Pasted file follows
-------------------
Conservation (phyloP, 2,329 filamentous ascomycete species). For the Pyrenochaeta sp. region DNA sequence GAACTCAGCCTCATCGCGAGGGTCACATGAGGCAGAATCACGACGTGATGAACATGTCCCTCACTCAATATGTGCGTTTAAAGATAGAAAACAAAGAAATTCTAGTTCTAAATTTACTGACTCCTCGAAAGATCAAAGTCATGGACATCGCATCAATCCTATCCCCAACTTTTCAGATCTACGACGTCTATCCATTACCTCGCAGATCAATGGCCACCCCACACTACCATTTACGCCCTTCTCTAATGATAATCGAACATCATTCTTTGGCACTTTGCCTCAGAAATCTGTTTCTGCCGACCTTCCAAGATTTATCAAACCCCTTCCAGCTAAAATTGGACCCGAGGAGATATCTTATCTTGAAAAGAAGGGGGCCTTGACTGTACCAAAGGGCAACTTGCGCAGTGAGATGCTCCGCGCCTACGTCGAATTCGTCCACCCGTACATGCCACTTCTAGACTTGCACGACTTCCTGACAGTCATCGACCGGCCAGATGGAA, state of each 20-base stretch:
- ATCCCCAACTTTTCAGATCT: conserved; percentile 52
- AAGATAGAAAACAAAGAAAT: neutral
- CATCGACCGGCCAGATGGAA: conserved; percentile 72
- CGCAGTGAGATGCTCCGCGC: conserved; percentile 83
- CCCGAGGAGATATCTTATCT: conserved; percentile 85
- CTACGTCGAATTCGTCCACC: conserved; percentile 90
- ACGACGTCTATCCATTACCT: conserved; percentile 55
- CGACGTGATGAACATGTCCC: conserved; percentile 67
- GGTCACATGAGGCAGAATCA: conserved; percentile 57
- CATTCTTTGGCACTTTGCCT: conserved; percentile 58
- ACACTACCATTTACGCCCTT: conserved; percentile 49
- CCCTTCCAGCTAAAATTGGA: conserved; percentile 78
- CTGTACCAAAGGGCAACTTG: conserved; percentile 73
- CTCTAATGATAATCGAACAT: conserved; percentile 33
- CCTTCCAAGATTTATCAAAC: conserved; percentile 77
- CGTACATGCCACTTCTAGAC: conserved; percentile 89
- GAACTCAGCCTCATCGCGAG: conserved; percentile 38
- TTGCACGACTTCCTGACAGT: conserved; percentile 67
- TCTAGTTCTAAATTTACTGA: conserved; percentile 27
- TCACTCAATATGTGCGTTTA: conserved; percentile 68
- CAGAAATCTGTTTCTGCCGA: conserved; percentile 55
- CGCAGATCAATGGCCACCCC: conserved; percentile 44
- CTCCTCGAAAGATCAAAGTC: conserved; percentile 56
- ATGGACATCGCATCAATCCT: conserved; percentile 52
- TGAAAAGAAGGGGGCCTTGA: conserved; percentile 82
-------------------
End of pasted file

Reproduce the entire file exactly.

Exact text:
Conservation (phyloP, 2,329 filamentous ascomycete species). For the Pyrenochaeta sp. region DNA sequence GAACTCAGCCTCATCGCGAGGGTCACATGAGGCAGAATCACGACGTGATGAACATGTCCCTCACTCAATATGTGCGTTTAAAGATAGAAAACAAAGAAATTCTAGTTCTAAATTTACTGACTCCTCGAAAGATCAAAGTCATGGACATCGCATCAATCCTATCCCCAACTTTTCAGATCTACGACGTCTATCCATTACCTCGCAGATCAATGGCCACCCCACACTACCATTTACGCCCTTCTCTAATGATAATCGAACATCATTCTTTGGCACTTTGCCTCAGAAATCTGTTTCTGCCGACCTTCCAAGATTTATCAAACCCCTTCCAGCTAAAATTGGACCCGAGGAGATATCTTATCTTGAAAAGAAGGGGGCCTTGACTGTACCAAAGGGCAACTTGCGCAGTGAGATGCTCCGCGCCTACGTCGAATTCGTCCACCCGTACATGCCACTTCTAGACTTGCACGACTTCCTGACAGTCATCGACCGGCCAGATGGAA, state of each 20-base stretch:
- ATCCCCAACTTTTCAGATCT: conserved; percentile 52
- AAGATAGAAAACAAAGAAAT: neutral
- CATCGACCGGCCAGATGGAA: conserved; percentile 72
- CGCAGTGAGATGCTCCGCGC: conserved; percentile 83
- CCCGAGGAGATATCTTATCT: conserved; percentile 85
- CTACGTCGAATTCGTCCACC: conserved; percentile 90
- ACGACGTCTATCCATTACCT: conserved; percentile 55
- CGACGTGATGAACATGTCCC: conserved; percentile 67
- GGTCACATGAGGCAGAATCA: conserved; percentile 57
- CATTCTTTGGCACTTTGCCT: conserved; percentile 58
- ACACTACCATTTACGCCCTT: conserved; percentile 49
- CCCTTCCAGCTAAAATTGGA: conserved; percentile 78
- CTGTACCAAAGGGCAACTTG: conserved; percentile 73
- CTCTAATGATAATCGAACAT: conserved; percentile 33
- CCTTCCAAGATTTATCAAAC: conserved; percentile 77
- CGTACATGCCACTTCTAGAC: conserved; percentile 89
- GAACTCAGCCTCATCGCGAG: conserved; percentile 38
- TTGCACGACTTCCTGACAGT: conserved; percentile 67
- TCTAGTTCTAAATTTACTGA: conserved; percentile 27
- TCACTCAATATGTGCGTTTA: conserved; percentile 68
- CAGAAATCTGTTTCTGCCGA: conserved; percentile 55
- CGCAGATCAATGGCCACCCC: conserved; percentile 44
- CTCCTCGAAAGATCAAAGTC: conserved; percentile 56
- ATGGACATCGCATCAATCCT: conserved; percentile 52
- TGAAAAGAAGGGGGCCTTGA: conserved; percentile 82